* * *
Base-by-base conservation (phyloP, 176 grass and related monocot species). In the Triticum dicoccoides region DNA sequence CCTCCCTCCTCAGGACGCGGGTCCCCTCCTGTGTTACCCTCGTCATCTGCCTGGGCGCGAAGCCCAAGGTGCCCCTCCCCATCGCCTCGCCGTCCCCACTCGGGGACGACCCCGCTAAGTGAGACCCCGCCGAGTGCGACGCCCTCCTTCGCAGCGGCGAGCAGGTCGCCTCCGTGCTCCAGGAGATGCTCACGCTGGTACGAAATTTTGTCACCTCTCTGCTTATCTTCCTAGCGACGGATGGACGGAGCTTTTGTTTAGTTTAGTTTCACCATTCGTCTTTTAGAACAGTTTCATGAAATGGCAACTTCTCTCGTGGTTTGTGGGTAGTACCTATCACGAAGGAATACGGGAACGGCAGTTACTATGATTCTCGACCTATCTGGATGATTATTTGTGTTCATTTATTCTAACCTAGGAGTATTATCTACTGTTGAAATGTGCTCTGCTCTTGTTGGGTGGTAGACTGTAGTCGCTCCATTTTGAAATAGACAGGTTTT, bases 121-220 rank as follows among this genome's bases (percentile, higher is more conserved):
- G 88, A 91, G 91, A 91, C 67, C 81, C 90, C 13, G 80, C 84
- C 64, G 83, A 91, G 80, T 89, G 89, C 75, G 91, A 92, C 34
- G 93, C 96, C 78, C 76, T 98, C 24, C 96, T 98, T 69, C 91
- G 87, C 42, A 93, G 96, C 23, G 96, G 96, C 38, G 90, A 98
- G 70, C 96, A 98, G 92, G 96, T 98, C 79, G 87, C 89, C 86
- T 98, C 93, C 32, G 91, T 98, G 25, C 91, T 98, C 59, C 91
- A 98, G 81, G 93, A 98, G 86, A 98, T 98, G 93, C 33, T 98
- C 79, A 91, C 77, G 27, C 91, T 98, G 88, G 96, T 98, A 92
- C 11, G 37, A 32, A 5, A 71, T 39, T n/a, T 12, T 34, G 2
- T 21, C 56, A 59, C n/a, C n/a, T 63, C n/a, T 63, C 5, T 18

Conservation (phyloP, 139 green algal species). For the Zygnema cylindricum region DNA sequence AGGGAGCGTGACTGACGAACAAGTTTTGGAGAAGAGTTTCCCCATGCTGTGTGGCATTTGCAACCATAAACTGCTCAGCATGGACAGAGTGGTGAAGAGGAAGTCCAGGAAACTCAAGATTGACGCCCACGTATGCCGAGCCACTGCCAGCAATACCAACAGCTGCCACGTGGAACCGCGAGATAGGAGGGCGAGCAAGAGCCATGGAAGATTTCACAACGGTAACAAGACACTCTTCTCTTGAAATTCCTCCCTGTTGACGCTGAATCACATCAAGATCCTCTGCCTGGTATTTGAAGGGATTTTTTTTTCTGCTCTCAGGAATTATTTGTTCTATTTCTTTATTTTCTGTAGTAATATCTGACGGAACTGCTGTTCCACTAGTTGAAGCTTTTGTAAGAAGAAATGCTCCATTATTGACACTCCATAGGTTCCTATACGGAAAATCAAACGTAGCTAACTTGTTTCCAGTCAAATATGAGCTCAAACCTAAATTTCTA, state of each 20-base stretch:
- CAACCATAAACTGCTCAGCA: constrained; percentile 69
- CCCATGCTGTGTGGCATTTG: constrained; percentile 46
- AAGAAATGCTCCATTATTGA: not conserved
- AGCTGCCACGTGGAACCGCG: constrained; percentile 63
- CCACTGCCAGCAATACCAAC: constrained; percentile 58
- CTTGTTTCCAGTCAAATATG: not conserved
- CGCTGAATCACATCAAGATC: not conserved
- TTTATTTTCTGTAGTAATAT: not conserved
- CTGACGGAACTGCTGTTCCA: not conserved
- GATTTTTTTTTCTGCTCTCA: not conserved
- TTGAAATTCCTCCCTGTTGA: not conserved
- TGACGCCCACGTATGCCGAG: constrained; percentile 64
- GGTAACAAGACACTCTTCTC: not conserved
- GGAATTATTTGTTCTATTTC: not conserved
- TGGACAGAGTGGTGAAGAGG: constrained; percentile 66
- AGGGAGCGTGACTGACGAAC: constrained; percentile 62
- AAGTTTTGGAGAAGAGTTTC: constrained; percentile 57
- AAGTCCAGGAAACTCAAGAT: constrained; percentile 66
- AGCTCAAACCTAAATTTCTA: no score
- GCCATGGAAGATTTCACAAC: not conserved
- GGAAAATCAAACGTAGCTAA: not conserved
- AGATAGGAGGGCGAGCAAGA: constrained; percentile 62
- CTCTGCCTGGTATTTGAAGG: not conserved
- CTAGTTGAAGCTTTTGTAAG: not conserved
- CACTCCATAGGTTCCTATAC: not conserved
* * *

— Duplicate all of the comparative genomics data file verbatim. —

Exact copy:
Base-by-base conservation (phyloP, 176 grass and related monocot species). In the Triticum dicoccoides region DNA sequence CCTCCCTCCTCAGGACGCGGGTCCCCTCCTGTGTTACCCTCGTCATCTGCCTGGGCGCGAAGCCCAAGGTGCCCCTCCCCATCGCCTCGCCGTCCCCACTCGGGGACGACCCCGCTAAGTGAGACCCCGCCGAGTGCGACGCCCTCCTTCGCAGCGGCGAGCAGGTCGCCTCCGTGCTCCAGGAGATGCTCACGCTGGTACGAAATTTTGTCACCTCTCTGCTTATCTTCCTAGCGACGGATGGACGGAGCTTTTGTTTAGTTTAGTTTCACCATTCGTCTTTTAGAACAGTTTCATGAAATGGCAACTTCTCTCGTGGTTTGTGGGTAGTACCTATCACGAAGGAATACGGGAACGGCAGTTACTATGATTCTCGACCTATCTGGATGATTATTTGTGTTCATTTATTCTAACCTAGGAGTATTATCTACTGTTGAAATGTGCTCTGCTCTTGTTGGGTGGTAGACTGTAGTCGCTCCATTTTGAAATAGACAGGTTTT, bases 121-220 rank as follows among this genome's bases (percentile, higher is more conserved):
- G 88, A 91, G 91, A 91, C 67, C 81, C 90, C 13, G 80, C 84
- C 64, G 83, A 91, G 80, T 89, G 89, C 75, G 91, A 92, C 34
- G 93, C 96, C 78, C 76, T 98, C 24, C 96, T 98, T 69, C 91
- G 87, C 42, A 93, G 96, C 23, G 96, G 96, C 38, G 90, A 98
- G 70, C 96, A 98, G 92, G 96, T 98, C 79, G 87, C 89, C 86
- T 98, C 93, C 32, G 91, T 98, G 25, C 91, T 98, C 59, C 91
- A 98, G 81, G 93, A 98, G 86, A 98, T 98, G 93, C 33, T 98
- C 79, A 91, C 77, G 27, C 91, T 98, G 88, G 96, T 98, A 92
- C 11, G 37, A 32, A 5, A 71, T 39, T n/a, T 12, T 34, G 2
- T 21, C 56, A 59, C n/a, C n/a, T 63, C n/a, T 63, C 5, T 18

Conservation (phyloP, 139 green algal species). For the Zygnema cylindricum region DNA sequence AGGGAGCGTGACTGACGAACAAGTTTTGGAGAAGAGTTTCCCCATGCTGTGTGGCATTTGCAACCATAAACTGCTCAGCATGGACAGAGTGGTGAAGAGGAAGTCCAGGAAACTCAAGATTGACGCCCACGTATGCCGAGCCACTGCCAGCAATACCAACAGCTGCCACGTGGAACCGCGAGATAGGAGGGCGAGCAAGAGCCATGGAAGATTTCACAACGGTAACAAGACACTCTTCTCTTGAAATTCCTCCCTGTTGACGCTGAATCACATCAAGATCCTCTGCCTGGTATTTGAAGGGATTTTTTTTTCTGCTCTCAGGAATTATTTGTTCTATTTCTTTATTTTCTGTAGTAATATCTGACGGAACTGCTGTTCCACTAGTTGAAGCTTTTGTAAGAAGAAATGCTCCATTATTGACACTCCATAGGTTCCTATACGGAAAATCAAACGTAGCTAACTTGTTTCCAGTCAAATATGAGCTCAAACCTAAATTTCTA, state of each 20-base stretch:
- CAACCATAAACTGCTCAGCA: constrained; percentile 69
- CCCATGCTGTGTGGCATTTG: constrained; percentile 46
- AAGAAATGCTCCATTATTGA: not conserved
- AGCTGCCACGTGGAACCGCG: constrained; percentile 63
- CCACTGCCAGCAATACCAAC: constrained; percentile 58
- CTTGTTTCCAGTCAAATATG: not conserved
- CGCTGAATCACATCAAGATC: not conserved
- TTTATTTTCTGTAGTAATAT: not conserved
- CTGACGGAACTGCTGTTCCA: not conserved
- GATTTTTTTTTCTGCTCTCA: not conserved
- TTGAAATTCCTCCCTGTTGA: not conserved
- TGACGCCCACGTATGCCGAG: constrained; percentile 64
- GGTAACAAGACACTCTTCTC: not conserved
- GGAATTATTTGTTCTATTTC: not conserved
- TGGACAGAGTGGTGAAGAGG: constrained; percentile 66
- AGGGAGCGTGACTGACGAAC: constrained; percentile 62
- AAGTTTTGGAGAAGAGTTTC: constrained; percentile 57
- AAGTCCAGGAAACTCAAGAT: constrained; percentile 66
- AGCTCAAACCTAAATTTCTA: no score
- GCCATGGAAGATTTCACAAC: not conserved
- GGAAAATCAAACGTAGCTAA: not conserved
- AGATAGGAGGGCGAGCAAGA: constrained; percentile 62
- CTCTGCCTGGTATTTGAAGG: not conserved
- CTAGTTGAAGCTTTTGTAAG: not conserved
- CACTCCATAGGTTCCTATAC: not conserved